To determine the amount of compensation you are due, a swimming pool accident attorney at Joye Law Firm would work to document your injuries and related financial expenses and losses, as well as the evidence necessary to convince a judge or jury that the defendant’s negligence or recklessness caused your injuries and losses.

In general, a legal claim in South Carolina may seek to recover compensation, or “damages,” for:

  • Medical costs. This includes expenses from ambulance transportation to emergency room care, medication, hospitalization, and all medical expenses that you are likely to incur in the future, such as for rehabilitative therapy or assistive devices.
  • Lost wages. Compensation is available for wages lost during recovery as well as for diminished earning power if you have been permanently disabled or partially disabled and must accept less demanding – and lower-paying – work.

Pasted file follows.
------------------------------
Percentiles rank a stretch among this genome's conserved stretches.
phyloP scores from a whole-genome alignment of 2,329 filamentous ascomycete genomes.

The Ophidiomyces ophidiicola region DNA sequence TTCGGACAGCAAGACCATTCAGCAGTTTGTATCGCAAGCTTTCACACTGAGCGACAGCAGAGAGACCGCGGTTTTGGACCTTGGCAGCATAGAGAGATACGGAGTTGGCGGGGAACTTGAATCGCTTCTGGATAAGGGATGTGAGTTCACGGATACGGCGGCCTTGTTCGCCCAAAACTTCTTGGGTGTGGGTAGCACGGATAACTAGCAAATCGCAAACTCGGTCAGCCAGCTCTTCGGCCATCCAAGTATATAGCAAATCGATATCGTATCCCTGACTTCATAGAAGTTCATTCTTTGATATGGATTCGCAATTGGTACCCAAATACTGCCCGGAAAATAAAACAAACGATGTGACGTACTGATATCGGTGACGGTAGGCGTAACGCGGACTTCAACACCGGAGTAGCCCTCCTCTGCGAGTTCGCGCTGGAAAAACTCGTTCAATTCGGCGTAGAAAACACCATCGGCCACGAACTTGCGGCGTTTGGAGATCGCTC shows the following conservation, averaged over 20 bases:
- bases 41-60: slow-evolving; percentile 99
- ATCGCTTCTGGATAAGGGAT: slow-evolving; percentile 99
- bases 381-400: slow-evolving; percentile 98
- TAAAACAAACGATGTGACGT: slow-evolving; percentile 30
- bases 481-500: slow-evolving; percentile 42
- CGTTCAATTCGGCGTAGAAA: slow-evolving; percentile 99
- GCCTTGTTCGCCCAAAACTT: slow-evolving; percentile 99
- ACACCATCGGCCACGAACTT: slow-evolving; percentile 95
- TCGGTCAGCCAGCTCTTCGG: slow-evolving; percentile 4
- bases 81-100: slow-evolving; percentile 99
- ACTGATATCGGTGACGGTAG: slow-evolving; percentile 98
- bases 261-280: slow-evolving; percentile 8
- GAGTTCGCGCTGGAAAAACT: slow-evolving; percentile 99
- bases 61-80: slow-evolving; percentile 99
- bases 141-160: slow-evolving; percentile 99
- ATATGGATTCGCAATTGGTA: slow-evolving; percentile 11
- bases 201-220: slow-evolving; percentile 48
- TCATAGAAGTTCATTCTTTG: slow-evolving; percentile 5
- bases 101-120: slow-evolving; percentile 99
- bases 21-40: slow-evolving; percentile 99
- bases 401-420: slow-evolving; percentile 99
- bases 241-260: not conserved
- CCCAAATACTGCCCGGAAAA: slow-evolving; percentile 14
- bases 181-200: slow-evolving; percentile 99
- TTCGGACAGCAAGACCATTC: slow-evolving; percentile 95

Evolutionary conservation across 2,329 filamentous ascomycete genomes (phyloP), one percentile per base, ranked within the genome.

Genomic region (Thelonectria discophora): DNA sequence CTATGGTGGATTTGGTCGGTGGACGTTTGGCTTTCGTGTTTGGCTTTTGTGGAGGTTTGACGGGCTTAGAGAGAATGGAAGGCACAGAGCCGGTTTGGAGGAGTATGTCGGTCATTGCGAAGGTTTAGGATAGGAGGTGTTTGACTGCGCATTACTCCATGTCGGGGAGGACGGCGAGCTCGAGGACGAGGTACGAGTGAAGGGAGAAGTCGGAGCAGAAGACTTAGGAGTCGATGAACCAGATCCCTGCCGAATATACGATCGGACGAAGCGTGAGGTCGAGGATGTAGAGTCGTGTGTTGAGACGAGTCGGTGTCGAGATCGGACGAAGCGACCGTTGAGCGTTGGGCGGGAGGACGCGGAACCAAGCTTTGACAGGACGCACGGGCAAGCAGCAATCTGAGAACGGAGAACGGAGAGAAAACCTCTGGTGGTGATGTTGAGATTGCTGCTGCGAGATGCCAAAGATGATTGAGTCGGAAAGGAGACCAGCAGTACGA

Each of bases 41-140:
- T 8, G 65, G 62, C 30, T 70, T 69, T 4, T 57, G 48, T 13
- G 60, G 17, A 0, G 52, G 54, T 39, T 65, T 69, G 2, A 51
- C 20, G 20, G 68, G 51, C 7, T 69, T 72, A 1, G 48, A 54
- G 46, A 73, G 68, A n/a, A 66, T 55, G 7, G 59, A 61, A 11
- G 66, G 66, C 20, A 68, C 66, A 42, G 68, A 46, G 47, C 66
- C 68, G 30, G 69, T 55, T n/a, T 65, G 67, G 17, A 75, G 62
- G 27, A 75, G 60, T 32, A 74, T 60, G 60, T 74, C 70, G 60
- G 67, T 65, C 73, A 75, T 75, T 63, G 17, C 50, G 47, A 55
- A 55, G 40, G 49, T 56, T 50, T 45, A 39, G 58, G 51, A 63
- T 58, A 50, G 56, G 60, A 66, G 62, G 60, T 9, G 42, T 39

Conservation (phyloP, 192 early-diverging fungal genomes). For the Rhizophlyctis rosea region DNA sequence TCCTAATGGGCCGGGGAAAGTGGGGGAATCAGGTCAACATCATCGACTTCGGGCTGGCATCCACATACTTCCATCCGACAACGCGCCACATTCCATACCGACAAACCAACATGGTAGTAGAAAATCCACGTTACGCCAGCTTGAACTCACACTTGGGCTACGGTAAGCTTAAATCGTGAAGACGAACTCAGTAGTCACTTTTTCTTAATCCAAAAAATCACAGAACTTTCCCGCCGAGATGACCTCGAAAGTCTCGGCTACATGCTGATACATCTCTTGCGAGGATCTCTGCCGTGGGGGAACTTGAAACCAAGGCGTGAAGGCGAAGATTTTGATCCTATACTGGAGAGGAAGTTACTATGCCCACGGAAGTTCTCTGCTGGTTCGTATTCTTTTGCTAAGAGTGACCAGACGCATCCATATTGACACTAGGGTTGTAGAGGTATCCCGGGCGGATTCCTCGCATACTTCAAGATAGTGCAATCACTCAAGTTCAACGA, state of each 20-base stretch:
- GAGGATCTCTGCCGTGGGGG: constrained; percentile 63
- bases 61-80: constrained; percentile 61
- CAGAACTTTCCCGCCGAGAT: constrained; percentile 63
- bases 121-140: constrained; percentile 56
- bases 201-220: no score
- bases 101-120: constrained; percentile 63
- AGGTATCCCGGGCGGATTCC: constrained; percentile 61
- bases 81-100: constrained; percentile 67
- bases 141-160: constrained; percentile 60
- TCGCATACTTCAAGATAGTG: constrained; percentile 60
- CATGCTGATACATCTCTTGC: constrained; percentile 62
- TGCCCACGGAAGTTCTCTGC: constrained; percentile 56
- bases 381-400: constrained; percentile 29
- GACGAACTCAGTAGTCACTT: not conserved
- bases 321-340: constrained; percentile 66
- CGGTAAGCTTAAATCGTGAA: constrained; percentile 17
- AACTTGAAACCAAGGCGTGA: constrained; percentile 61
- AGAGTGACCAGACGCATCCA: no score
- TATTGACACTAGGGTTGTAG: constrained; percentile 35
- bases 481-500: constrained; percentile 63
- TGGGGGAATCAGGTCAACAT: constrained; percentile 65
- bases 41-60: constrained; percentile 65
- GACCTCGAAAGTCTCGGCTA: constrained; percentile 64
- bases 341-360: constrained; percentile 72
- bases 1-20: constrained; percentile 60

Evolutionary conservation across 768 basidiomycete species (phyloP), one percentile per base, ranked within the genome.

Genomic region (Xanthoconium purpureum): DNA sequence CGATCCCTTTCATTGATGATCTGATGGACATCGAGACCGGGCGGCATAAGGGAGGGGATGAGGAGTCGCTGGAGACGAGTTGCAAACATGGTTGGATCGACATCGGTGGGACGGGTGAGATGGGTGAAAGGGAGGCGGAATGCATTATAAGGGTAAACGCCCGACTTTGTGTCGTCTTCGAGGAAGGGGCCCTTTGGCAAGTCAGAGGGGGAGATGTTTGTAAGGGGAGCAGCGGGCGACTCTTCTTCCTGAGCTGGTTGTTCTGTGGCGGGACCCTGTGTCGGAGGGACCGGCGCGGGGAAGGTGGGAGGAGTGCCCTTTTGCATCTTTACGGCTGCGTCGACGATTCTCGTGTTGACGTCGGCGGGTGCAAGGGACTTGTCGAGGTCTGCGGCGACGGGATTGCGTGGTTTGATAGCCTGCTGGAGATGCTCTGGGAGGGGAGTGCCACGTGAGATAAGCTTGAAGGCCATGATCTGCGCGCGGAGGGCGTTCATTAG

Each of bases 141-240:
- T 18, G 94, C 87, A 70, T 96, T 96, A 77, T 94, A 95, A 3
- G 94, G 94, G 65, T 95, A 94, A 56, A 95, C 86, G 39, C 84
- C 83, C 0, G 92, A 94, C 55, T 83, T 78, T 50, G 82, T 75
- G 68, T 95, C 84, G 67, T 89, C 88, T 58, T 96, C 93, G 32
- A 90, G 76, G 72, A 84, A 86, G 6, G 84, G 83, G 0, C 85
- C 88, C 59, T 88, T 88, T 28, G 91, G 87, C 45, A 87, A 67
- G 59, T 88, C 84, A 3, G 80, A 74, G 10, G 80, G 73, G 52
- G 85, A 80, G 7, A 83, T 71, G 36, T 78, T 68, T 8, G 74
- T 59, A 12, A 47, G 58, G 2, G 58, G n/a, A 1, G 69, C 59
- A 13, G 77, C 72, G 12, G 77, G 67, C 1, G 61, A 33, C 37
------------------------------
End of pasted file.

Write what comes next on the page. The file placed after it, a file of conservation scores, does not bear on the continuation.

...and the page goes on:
• Mental pain and suffering. A serious injury can cause severe mental trauma that adversely impacts your quality of life for years, even after your physical injuries have healed.
  • Punitive damages. Additional compensation may be available if the defendant deliberately caused your injury or acted with recklessness that caused your injuries. Punitive damages are awarded when the court feels the defendant needs to understand his or her behavior was unacceptable and/or that other individuals or entities need to be discouraged from engaging in similar behavior.

In a wrongful death claim, additional compensation may be sought for:

  • Funeral and burial expenses
  • Loss of the deceased’s support, care and affection
  • Mental anguish.

Statute of Limitations in South Carolina for Swimming Pool Accident Claims